Pakistan Executes Man Who Was 15 When Charged With Murder
ARI SHAPIRO, HOST:
In Pakistan, a long battle to save a life has come to an end. The life was that of a death row prisoner named Aftab Bahadur. The battle was fought by his lawyers and international human rights activists. Bahadur was only 15 years old when he was convicted of a triple murder, a crime he denies. Yesterday, he was hanged. NPR's Philip Reeves reports.
PHILIP REEVES, BYLINE: Shortly before he was put to death, Aftab Bahadur sat down in his prison cell and wrote an essay. He spoke of his alienation and loneliness, of how he tried to ease this with poetry and painting and of the anguish of awaiting execution on death row. The text was released by Reprieve, a U.K.-based human rights group campaigning on Bahadur's behalf.
(SOUNDBITE OF ARCHIVED RECORDING)
UNIDENTIFIED MAN: (Reading) For many years, since I was just 15 years old, I've been stranded between life and death. It's been a complete limbo, total uncertainty about the future.
REEVES: That uncertainty ended yesterday. Bahadur was hanged just before dawn in the central jail in the city of Lahore. He was convicted in 1992 of murdering a woman and her two sons. He spent more than 22 years in prison protesting his innocence. Reprieve says his conviction was based on testimony extracted from two people who later retracted. When the murders occurred, 15 was the minimum age for legal responsibility in Pakistan. This was later raised to 18.
FARZANA BARI: I think it's very disturbing.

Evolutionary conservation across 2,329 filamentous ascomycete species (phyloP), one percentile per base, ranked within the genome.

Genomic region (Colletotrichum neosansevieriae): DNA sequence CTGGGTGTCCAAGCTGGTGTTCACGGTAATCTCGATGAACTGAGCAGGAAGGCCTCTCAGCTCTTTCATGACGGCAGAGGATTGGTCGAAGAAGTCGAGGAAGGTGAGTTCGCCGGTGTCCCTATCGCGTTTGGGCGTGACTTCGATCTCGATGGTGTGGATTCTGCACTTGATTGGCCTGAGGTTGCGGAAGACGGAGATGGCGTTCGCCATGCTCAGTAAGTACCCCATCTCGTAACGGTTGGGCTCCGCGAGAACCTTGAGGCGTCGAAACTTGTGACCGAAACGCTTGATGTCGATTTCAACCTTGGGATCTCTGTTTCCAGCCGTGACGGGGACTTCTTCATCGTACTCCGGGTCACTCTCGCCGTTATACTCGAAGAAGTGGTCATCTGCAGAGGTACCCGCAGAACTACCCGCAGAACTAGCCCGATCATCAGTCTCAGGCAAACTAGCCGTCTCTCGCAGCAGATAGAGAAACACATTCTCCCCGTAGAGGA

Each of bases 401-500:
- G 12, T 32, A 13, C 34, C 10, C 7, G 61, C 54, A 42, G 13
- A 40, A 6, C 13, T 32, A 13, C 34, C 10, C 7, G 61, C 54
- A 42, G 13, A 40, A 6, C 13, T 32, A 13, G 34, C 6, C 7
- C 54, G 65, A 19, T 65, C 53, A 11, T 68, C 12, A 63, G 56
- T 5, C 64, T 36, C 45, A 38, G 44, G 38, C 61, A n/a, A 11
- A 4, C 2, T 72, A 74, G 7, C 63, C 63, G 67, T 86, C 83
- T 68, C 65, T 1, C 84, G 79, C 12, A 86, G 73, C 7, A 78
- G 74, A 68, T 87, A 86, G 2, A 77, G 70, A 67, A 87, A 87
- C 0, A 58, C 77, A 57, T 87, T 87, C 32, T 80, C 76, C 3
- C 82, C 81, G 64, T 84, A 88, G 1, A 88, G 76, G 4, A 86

REEVES: That's rights campaigner Farzana Bari.
BARI: If you think by hanging children we will control the crime rate, I think that is completely misplaced understanding. And it's not going to make any difference.
REEVES: A few years back, Pakistan introduced a moratorium on capital punishment. This was lifted last December, when the Taliban massacred more than 130 kids at an army-run school in Peshawar. At least 157 people have been hanged since then, says Olof Blomqvist of Amnesty International.
OLOF BLOMQVIST: I think what we've seen in Pakistan in the last six months has been incredibly alarming. Pakistan is quickly becoming one of the world's top executioners.
REEVES: The execution's being condemned by groups and individuals worldwide. Bahadur was a Christian. Church leaders were among the thousands who'd appealed for him to be spared. In Pakistan, his death's getting scant attention. So is the wave of recent executions here. Shoppers in a market in Islamabad today spoke approvingly of the return of capital punishment. This is storekeeper Khadim Hussein.
KHADIM HUSSEIN: (Through interpreter) Whatever type of crime is committed, punishment must be given. This is an Islamic law. God and prophet also say the same.
REEVES: Hussein approves of the decision to hang Bahadur.
HUSSEIN: (Through interpreter) He committed a crime. His age is irrelevant here. The crime is bigger. So what if he's under age?
REEVES: The concerns of rights activists extend way beyond the Bahadur case. They say in Pakistan, convictions are sometimes secured by torture or depend on the ability to pay a bribe. Farzana Bari says Pakistan's almost daily executions should stop.
BARI: The way criminal justice system is being so corrupt and so full of flaws, we do not want, you know, death penalty to be, you know, given to anybody in Pakistan.
REEVES: The executions continue. In the last two days, there have been three. Philip Reeves, NPR News, Islamabad. Transcript provided by NPR, Copyright NPR.